- 1 Vyvanse Overdose
- 1.1 Vyvanse Overdose, Dangers, Effects, Symptoms, Recovery & Addiction Treatments
- 1.2 What Is Vyvanse?
- 1.3 Can You Overdose on Vyvanse?
- 1.4 Get Your Life Back
- 1.5 Vyvanse Overdose Symptoms
- 1.6 Get Help. Get Better. Get Your Life Back.
- 1.7 How Is a Vyvanse Overdose Treated?
- 1.8 Risk Factors
- 1.9 First-class Treatment Centers, Therapy, Activities & Amenities
- 1.10 Proven recovery success experience, backed by a Team w/ History of:
- 1.11 What to Do If You Overdose on Vyvanse?
- 1.12 Preventing Vyvanse Overdose
- 1.13 Vyvanse Addiction
- 1.14 World-class, Accredited, 5-Star Reviewed, Effective Addiction & Mental Health Programs. Complete Behavioral Health Inpatient Rehab, Detox plus Co-occuring Disorders Therapy.
- 1.15 Vyvanse Addiction Treatment
- 1.16 Reclaim Your Life From Vyvanse Overdose and Addiction
- 1.17 Start a New Life
- 1.18 We’ll Call You
Vyvanse Overdose, Dangers, Effects, Symptoms, Recovery & Addiction Treatments
What Is Vyvanse?
Vyvanse is a prescription drug, primarily used to treat symptoms of ADHD. The generic name of Vyvanse is lisdexamfetamine. It is a central nervous system stimulant. Vyvanse is classified as a Schedule II controlled substance in the U.S. because it can cause physical and psychological dependence, according to the United States federal government. Using this drug for more prolonged periods can change your brain chemistry, and make Vyvanse detox more challenging.
Some people may begin to see an improvement in their ADHD symptoms after a few days of taking Vyvanse. But it can take up to several weeks to experience the full effects of the medication.
Can You Overdose on Vyvanse?
Vyvanse is a prescription stimulant medication used to treat attention-deficit hyperactivity disorder (ADHD) and binge eating disorder (BED). While it can be an effective treatment for these conditions, it also has the potential to be abused, which can lead to overdose.
Symptoms of Vyvanse overdose include irregular heartbeat, rapid breathing, panic, confusion, vomiting, and hallucinations. An overdose requires immediate medical attention. Overdoses can be fatal, with convulsions and coma typically preceding death. Death may be more likely if the person ingests other drugs with Vyvanse.
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Vyvanse Overdose Symptoms
Typical signs of Vyvanse overdose:
Other side effects of Vyvanse overdose include:
- Rapid breathing
- Irregular heartbeat
An overdose can also lead to irritability and aggressiveness along with paranoia, or unusual thoughts or behavior.
Serious Side Effects
Serious side effects of a Vyvanse overdose include:
- Blurred vision
- Muscle cramps
- Overactive reflexes
- Pounding in your ears
- Loss of consciousness
- Heart attack
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How Is a Vyvanse Overdose Treated?
There is limited research for effective Vyvanse overdose treatments but emergency room treatments will focus on treating the overdose similar to the way they would treat an amphetamine overdose.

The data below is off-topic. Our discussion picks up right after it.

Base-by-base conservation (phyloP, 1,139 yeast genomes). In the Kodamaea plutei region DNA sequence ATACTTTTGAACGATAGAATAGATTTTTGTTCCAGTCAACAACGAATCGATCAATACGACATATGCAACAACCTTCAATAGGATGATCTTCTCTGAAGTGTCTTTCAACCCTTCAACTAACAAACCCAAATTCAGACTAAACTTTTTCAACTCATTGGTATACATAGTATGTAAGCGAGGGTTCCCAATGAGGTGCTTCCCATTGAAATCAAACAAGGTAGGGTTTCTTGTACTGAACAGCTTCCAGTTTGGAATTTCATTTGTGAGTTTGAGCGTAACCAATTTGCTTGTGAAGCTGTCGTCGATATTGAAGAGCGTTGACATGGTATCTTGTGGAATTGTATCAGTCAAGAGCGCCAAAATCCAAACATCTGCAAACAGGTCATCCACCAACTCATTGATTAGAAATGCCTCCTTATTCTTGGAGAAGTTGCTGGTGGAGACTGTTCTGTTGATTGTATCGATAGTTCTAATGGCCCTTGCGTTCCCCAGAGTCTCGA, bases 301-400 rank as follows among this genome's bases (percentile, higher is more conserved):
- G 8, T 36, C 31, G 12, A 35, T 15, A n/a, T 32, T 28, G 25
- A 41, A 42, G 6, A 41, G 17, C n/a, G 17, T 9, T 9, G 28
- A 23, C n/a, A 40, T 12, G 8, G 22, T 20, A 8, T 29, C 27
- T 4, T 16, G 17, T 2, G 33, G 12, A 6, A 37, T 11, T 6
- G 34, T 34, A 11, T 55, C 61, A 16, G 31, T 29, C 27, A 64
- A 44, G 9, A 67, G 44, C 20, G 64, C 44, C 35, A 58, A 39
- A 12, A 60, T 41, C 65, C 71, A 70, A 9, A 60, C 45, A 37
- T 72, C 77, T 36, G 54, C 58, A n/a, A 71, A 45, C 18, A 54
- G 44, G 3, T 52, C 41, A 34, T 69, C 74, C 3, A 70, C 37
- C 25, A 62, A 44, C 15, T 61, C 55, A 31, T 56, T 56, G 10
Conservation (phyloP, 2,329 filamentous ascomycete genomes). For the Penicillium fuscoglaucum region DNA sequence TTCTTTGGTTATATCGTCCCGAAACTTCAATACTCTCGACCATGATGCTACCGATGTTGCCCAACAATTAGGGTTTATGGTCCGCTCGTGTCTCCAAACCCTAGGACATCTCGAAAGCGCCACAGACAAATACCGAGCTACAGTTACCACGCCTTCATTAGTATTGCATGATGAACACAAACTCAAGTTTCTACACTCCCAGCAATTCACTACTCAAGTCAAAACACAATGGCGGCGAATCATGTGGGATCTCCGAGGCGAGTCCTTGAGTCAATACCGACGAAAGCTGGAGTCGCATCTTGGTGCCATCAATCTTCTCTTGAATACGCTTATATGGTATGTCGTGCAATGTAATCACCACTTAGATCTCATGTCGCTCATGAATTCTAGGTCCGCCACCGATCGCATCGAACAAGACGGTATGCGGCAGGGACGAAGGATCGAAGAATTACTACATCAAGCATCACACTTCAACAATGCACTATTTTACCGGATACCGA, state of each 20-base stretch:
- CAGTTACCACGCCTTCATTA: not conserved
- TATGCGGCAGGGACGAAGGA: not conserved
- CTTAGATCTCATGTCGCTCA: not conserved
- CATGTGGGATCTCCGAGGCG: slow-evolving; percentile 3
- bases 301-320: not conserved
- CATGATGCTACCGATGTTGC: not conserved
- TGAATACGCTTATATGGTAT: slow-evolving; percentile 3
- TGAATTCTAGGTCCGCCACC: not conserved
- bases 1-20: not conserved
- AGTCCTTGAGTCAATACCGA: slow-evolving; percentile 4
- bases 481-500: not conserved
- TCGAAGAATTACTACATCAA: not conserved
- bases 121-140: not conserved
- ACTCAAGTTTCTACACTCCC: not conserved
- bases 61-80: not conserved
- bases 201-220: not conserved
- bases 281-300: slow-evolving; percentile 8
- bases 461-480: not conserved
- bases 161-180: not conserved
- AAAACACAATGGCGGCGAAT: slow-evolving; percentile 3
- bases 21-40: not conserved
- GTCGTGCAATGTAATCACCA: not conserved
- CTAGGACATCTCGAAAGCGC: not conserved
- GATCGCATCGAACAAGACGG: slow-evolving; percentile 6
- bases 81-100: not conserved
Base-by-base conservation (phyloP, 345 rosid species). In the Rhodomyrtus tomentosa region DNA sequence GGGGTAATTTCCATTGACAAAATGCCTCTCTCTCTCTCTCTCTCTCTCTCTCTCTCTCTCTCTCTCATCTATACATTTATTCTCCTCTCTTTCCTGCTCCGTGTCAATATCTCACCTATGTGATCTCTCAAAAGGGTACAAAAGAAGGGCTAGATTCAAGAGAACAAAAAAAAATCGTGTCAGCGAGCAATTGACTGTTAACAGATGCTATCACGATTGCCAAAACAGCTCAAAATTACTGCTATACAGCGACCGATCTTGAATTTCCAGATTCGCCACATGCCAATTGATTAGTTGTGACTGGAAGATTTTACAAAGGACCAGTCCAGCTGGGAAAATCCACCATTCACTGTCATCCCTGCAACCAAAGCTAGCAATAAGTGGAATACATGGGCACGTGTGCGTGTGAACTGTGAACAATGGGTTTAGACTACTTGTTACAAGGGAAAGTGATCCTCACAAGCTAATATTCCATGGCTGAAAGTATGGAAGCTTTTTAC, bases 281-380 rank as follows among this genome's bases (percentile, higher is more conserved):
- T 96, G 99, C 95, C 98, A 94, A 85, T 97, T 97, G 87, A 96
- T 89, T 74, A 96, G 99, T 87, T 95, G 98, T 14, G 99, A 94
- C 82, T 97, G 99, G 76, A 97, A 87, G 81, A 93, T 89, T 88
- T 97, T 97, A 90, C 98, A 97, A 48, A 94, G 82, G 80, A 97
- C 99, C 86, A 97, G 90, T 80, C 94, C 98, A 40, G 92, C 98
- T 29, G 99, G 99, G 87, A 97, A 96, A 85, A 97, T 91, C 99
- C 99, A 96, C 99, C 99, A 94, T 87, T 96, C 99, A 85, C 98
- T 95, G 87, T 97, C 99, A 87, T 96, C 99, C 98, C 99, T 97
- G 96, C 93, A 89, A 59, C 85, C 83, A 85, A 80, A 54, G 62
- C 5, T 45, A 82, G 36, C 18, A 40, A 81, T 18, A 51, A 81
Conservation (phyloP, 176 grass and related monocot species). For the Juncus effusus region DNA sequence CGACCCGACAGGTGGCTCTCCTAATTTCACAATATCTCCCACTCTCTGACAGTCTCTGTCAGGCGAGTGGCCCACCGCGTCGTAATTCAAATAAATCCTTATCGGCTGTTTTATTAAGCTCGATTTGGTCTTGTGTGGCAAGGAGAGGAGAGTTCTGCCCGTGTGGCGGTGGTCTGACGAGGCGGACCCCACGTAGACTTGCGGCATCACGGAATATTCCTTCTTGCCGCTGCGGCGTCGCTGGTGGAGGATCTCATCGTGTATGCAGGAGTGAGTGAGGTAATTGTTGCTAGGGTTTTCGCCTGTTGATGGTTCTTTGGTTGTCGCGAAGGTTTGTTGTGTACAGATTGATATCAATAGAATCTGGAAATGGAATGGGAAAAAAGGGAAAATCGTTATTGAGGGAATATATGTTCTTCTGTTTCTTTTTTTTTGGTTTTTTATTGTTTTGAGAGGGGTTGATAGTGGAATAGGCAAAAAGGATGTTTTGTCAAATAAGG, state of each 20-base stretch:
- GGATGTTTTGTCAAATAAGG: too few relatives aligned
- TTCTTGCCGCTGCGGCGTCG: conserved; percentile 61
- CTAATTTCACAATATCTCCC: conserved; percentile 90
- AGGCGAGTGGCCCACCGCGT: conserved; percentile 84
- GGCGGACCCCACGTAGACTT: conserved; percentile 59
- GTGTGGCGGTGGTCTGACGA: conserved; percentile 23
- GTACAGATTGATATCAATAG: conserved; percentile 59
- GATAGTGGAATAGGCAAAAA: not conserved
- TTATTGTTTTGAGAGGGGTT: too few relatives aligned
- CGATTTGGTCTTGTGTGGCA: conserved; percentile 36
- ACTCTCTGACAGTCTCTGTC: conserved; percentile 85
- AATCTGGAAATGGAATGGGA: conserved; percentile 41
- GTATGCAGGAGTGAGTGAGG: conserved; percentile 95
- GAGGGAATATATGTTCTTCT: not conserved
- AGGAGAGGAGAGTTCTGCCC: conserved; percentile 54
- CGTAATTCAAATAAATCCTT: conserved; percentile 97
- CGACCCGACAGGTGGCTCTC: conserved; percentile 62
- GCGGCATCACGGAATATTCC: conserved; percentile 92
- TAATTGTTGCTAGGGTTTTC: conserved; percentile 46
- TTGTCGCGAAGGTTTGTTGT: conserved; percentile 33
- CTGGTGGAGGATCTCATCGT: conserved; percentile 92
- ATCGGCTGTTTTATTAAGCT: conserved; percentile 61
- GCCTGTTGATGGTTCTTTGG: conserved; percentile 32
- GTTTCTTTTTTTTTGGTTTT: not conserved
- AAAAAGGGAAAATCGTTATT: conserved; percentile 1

- Benzodiazepine administration:
- To lower the risk of seizure.
- Stomach pumping:
- May be conducted to prevent more absorption of the drug, if the overdose occurred recently.
- Supportive care:
- Receiving intravenous (IV) fluids.
- Heart and lung monitoring.
- Medication to reduce the chance of hypertensive emergencies, such as:
- Other antihypertensive medication.
- Cold bath:
- May be necessary where hyperthermia presents itself during an overdose.
Vyvanse is a powerful medication, and while it is therapeutic for many, it also possesses a real potential for abuse, dependence, and addiction. A person places themselves at high risk for addiction development when they abuse Vyvanse.
People who become addicted to Vyvanse demonstrate a loss of control over how much or how often they take it. They also typically crave the drug and continue to use it despite negative consequences of using, which may include:
- Employment problems
- Legal difficulties
- Family conflict
As with any drug, using higher and higher doses of Vyvanse increases the risk of an overdose. The reasons for this have to do with tolerance that develops after regular use, which leads a person to take larger doses to feel the high they felt when first using. Those high doses alone can create an increased risk for overdose.
Then, if repeated use continues, a person may develop significant physiological dependence, which is characterized (among other signs) by withdrawal symptoms when they stop using. When unpleasant withdrawal symptoms surface—depression and extreme fatigue, for instance—the person takes the drug again to “feel normal” and places themselves at a greater risk for adverse effects, particularly if they take an extra-large dose in hope of eliminating their symptoms that are making them feel so miserable.
The danger of overdose is also greater after a time of abstinence because their body’s tolerance for Vyvanse began to return to its pre-use levels. So when the person resumes using the drug at the same amount they did when their tolerance was high, the body can no longer handle it like it used to, and overdose often results.
Many people also engage in polysubstance abuse, abusing other drugs along with Vyvanse. Any time a person does this, their risk of overdose rises substantially due to the combined effects of the drugs taken together. Though there is little information on the specific combination of Vyvanse and other drugs, people often use other drugs with stimulants to enhance their high, and any polysubstance abuse increases the risk of experiencing adverse side effects.
Emergency-room visits for stimulant overdoses, such as overdoses caused by Adderall, Vyvanse, Strattera, and Concerta, also involved another drug in about 63% of the cases. In 45% of these multi-drug–use cases, the drugs were also other prescription drugs. The most common prescription drugs taken along with stimulants include anti-anxiety medications and narcotic painkillers. Overall, 19% of people reported using alcohol along with stimulants. In 21% of the visits, street drugs were involved, with marijuana noted as the most common street drug used.